Chandra, as he finally catches sight of his father's house. The pace quickened, the conversation stopped, I could feel the anticipation.

A woman in a smoky kitchen, taking a break by the door.

She is one of three working here to make Rakshi this morning. Rakshi is the local alchoholic drink, made from distilled millet wine. In Nepali kitchens, cooking is done with a wood fire, and there is never a chimney. When something large is cooking, like a vat of rakshi, the room fills with smoke.

Two nights before we arrived in Kapilakot, Chandra's younger sister had her first child, a beautiful little girl who was still awaiting a name.

The birth highlighted the complexity of village life. Everyone came by to visit and pay respects. It is traditional to offer the family a piece of cloth or a little money when first seeing a new baby, and many people stopped by. The mother was giving birth at home, but had a difficult pregnancy. The nearest clinic is a four hour walk, so a group of men were recruited to carry her that distance (while she was in labor). Everything worked out well, and now mother and baby were back in the village.

We finally arrive at Kapilakot-Ratmata-Marin. I am the first foreigner to ever come here, and I suspect it will be a while before another comes. In our hike we passed scores of other villages, and could have stopped at any of them. My digital camera was quite the hit, especially when I turned the screen around so that people could see themselves getting their picture taken.

Every so often in the riverbed are little thatch huts housing water powered grinding wheels. They are communal property and well maintained.

Instead of a rolling wheel crushing the grain, a smaller, rough wheel spins horzontally over another similarly sized one. The top wheel has a hole in the center where grain is fed in from a hopper, and the ground meal comes out the side from between the two stones. This particular hut had two grinding wheels, one was grinding corn, the other rice. One family was grinding meal and enjoying the nice weather while the water did their work.

A family planting corn in their small plot of land.

Oxen pull the wooden ploughs to break up the dry soil. Fathers hold the ploughs down and guide the oxen with spoken commands and small taps with their sticks, "Left!" "Right!" "Stop!" "Go!" A mother and a son walk behind dropping seeds in the new furrows. Stretching behind them are other families' plots, fading to the horizon in the light morning fog, waiting for other days to plant.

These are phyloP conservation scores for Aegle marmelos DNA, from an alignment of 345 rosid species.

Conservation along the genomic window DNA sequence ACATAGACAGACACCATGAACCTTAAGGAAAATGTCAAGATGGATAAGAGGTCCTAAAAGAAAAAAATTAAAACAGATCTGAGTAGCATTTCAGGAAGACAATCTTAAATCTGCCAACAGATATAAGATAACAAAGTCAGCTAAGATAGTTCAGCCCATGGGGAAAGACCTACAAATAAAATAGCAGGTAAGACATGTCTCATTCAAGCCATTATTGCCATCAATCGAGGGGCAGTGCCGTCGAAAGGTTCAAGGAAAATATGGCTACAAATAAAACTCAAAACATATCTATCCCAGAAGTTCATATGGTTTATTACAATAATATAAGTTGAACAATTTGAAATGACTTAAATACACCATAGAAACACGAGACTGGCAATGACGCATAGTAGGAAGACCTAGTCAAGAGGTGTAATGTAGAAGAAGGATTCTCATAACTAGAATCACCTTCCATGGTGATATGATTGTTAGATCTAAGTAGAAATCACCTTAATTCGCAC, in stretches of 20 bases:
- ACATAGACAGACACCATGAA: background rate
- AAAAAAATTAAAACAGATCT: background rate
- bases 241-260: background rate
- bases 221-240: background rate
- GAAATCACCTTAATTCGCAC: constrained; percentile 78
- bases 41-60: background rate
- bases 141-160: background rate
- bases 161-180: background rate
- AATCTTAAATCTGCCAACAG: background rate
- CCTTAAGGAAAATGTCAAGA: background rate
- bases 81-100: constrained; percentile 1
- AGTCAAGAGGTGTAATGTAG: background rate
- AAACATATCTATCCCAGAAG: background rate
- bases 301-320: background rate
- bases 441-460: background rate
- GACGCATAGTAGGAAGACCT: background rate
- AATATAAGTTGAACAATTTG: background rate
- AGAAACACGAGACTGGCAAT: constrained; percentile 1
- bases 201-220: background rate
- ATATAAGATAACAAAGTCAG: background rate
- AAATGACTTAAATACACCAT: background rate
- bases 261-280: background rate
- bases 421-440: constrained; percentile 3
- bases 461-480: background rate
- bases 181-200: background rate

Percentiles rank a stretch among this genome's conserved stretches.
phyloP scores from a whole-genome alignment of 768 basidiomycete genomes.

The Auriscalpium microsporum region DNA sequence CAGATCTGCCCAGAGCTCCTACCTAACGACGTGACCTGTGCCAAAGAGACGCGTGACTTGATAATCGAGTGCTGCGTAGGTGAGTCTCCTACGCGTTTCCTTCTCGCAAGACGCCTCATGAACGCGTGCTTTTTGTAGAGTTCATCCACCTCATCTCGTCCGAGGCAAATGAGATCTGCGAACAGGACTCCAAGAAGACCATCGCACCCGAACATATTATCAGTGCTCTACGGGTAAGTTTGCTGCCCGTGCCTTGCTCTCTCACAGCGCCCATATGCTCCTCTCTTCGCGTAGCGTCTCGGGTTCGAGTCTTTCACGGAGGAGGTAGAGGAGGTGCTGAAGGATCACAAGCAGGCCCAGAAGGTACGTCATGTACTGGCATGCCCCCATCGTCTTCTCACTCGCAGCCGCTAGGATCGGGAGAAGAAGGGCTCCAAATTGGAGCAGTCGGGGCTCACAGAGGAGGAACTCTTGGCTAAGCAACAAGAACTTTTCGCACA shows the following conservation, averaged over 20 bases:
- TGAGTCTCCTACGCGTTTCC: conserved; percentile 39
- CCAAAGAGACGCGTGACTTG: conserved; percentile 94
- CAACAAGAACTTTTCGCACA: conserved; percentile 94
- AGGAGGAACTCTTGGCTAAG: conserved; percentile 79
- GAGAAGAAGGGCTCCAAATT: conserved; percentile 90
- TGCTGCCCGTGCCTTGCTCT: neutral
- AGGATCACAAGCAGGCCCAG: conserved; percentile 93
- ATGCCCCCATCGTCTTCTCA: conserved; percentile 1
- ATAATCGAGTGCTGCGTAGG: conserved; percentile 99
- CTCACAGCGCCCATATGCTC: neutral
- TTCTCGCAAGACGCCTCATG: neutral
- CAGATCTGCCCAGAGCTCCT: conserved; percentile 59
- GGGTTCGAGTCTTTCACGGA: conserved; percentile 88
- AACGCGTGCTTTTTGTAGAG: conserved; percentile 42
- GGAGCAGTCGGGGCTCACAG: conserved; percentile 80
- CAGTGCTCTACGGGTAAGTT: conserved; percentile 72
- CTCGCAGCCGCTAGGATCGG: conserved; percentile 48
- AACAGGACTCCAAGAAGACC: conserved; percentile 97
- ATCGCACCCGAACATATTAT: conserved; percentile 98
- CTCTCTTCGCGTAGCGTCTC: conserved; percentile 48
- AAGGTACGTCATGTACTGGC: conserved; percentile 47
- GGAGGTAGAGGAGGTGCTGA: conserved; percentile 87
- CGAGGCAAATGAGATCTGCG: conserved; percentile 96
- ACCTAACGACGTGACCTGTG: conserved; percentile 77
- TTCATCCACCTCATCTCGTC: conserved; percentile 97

In front of a small roadside cafe next to a military checkpoint somewhere in the Terai (the lowlands in the south of Nepal), the proprietor stands in front of her god-stone. Embedded in the dusty ground of the parking area where busses come and go all day, with hundreds of feet trampling by, this stone sits clean and red, a sign of God's still presence amidst the bustle, though a sign that is small and easily missed.

Spring has come to the Terai.

I had forgotten
how beautiful 
the forest in the spring.

Leaves sprouting bright spring green,
reflecting the low-slung sun,
like Christmas lights
stretching to infinity

Like pixie dust
sprinkled on a sleeping landscape

Tenzin is the first of the Tsering Lama's grandchildren, and is being raised by his grandmother. He is three years old, but was born with developmental difficulties so that he cannot walk or talk or even crawl.

I was playing with Tenzin this morning in the sun on the balcony, making funny movements with my hands to get him to smile. He has such a great smile. He smiles with his whole body.

"The bodhisattva vow is like a golden pot, the others like earthen pots. When an ordinary committment or earthen pot is broken, it has no more value; however, the bodhisattva vow, like a golden pot, can be remodeled and refashioned-its material remains precious."

-Kaul Ripoche (in Luminous Mind, p. 129)